“Conserving B Canyon south of the existing undercrossing at State Route 91 preserves a critical linkage between Cleveland National Forest and Chino Hills State Park, providing mountain lions and other wildlife the movement corridors and habitat they need to thrive,” she added.
A $1.9 million grant to the Transition Habitat Conservancy for a project to study the effects of using a broad range of tortoise conservation tools and techniques to enhance tortoise survival at known tortoise hotspots, located approximately six miles west of Boron in San Bernardino County.
“In response to the ongoing decline of desert tortoises, the Desert Tortoise Conservation Innovations project will apply a wide array of cutting-edge conservation actions with long-term monitoring to assess their effectiveness,” said Tim Shields, Founder and CEO of HardShell Labs, Inc.
“Tortoises in the study area will benefit from habitat enhancements and raven predation reduction but, more importantly, the innovative combination of actions will serve to inform tortoise conservation efforts across the range well into the future,” he explained.
A $4 million grant to The Wildlands Conservancy (TWC) to acquire approximately 8,085 acres of land at Lone Pine Ranch. This land will be added to and managed by TWC’s approximately 18,575-acre Eel River Canyon Preserve.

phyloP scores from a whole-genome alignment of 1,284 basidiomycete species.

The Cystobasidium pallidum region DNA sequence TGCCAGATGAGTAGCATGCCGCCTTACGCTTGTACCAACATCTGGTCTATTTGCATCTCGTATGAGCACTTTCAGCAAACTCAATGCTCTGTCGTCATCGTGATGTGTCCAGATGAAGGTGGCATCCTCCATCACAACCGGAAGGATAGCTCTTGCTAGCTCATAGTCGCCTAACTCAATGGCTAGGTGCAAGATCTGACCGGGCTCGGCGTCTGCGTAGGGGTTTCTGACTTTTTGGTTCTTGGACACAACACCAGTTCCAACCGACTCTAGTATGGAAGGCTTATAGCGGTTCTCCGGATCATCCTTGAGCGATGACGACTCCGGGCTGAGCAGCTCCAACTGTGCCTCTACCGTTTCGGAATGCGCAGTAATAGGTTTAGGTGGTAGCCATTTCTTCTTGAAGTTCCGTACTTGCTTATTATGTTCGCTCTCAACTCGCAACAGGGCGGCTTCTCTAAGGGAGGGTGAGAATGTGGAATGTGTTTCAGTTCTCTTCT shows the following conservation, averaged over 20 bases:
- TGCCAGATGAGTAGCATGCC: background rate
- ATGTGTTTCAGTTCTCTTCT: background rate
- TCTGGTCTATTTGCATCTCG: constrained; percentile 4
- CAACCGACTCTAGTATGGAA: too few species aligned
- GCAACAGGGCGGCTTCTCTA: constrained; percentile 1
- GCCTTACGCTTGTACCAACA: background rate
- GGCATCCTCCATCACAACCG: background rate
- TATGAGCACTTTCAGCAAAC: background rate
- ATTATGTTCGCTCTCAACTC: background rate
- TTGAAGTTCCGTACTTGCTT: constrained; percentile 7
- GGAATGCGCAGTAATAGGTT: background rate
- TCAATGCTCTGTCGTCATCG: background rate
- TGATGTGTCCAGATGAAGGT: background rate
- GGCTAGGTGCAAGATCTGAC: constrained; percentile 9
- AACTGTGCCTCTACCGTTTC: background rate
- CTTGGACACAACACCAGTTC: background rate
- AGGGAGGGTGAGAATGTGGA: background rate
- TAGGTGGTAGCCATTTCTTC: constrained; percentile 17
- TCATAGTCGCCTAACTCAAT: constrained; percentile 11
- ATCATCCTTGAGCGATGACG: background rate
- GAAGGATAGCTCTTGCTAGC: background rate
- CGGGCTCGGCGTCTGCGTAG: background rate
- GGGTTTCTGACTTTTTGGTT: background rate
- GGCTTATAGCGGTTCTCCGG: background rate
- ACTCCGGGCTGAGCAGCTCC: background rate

The acquisition will protect the oak woodlands, freshwater creeks, grasslands, ponds, marshes, riverine habitat, and conifer forests that support numerous wildlife species.
TWC will provide free access for passive recreation and interpretive activities.
“We are honored to receive support today from the Wildlife Conservation Board to complete the protection of the Eel River Canyon Preserve lying along over 18 miles of one of the wildest and most scenic river canyons in the country,” said Frazier Haney, Executive Director of the Wildlands Conservancy.
“The preserve will serve as the keystone to our larger vision for an ‘Eel River Emerald Necklace’ of preserved lands stretching along the river, protecting wildlife and habitat, providing access to hike, paddle and camp along the future Great Redwood Trail, and engaging local communities,” he concluded.
This is the fourth and final phase of the acquisition of Lone Pine Ranch. WCB will have provided nearly $20 million toward three of the four phases, permanently protecting 26,412 acres located in the rural area south of the community of Kettenpom in Trinity County.
Photo of Outward Bound Adventures, Inc., conservation workforce interns at the Los Angeles Zoo Oak Woodland Restoration site is courtesy of Jake Owens.